A new Delaware video, “White” Gold, shares the story of oystering in the First State. In the 65-minute production, the documentarian takes a careful look at how maritime communities such as Leipsic, Little Creek, and Bowers Beach prospered on the abundant harvests of Delaware Bay oysters, commonly called white gold. “Stately wooden schooners piled Delaware Bay, dredging as many as 900,000 bushels annually” at one time, but today the harvest is limited to less than 15,000 bushels.
Looking at the past and the present, “White Gold” shares interviews with local captains, residents of the communities, and scholars about the changes that have occurred and how the bay-shore communities and the commercial waterman who built them have endured. Dr James Valle, Delaware State University (retired) commented that he was always interest in maritime history and when he arrived in Kent County it didn’t seem like there was anything here. But as he started to investigate he discovered that there had once been a very large fleet of oyster boats working out of the coastal villages. Little by little as he dug into the past at the Delaware Archives and other place the story slowly unfolded and he found that those villages had prospered because of this connection. Throughout the product, Michael Oates, the digital storyteller, includes the account of one couples attempt to keep some of the history alive by restoring the oyster schooner Maggie Myers.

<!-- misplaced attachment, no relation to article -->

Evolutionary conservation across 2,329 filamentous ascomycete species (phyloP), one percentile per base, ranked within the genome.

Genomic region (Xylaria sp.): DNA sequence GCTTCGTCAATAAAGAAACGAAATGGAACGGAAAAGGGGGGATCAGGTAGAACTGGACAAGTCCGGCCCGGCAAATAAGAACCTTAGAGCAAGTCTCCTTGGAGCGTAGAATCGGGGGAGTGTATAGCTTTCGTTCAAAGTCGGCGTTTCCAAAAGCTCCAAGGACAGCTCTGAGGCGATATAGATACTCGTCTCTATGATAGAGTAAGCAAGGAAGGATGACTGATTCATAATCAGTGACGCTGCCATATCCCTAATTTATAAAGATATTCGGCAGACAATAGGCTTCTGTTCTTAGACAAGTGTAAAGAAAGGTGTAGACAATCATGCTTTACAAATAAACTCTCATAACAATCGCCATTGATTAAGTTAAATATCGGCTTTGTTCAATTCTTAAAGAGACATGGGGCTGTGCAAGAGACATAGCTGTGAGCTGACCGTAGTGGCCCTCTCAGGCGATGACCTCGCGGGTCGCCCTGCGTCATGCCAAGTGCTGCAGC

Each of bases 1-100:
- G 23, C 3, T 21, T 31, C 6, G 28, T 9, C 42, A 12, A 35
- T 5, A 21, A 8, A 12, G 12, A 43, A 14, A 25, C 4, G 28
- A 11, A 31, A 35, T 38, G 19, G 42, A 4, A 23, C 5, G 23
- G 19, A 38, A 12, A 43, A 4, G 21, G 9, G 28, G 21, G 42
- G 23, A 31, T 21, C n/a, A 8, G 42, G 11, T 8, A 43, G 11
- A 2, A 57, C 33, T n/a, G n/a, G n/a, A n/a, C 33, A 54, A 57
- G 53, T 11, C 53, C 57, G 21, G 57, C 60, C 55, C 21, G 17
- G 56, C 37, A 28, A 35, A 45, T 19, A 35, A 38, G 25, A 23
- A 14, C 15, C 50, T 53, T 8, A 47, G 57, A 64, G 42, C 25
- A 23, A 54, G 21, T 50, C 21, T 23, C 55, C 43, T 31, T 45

This document was produced by “302 Stories,” a digital storyteller sharing the story of Delaware’s people and places. It was partially underwritten through a grant provided by the Delaware Humanities Forum.
It is an informative documentaru so check it out sometime when you are visiting the library. We learned about this thanks to the always helpful staff at the Corbitt Calloway Library in Odessa.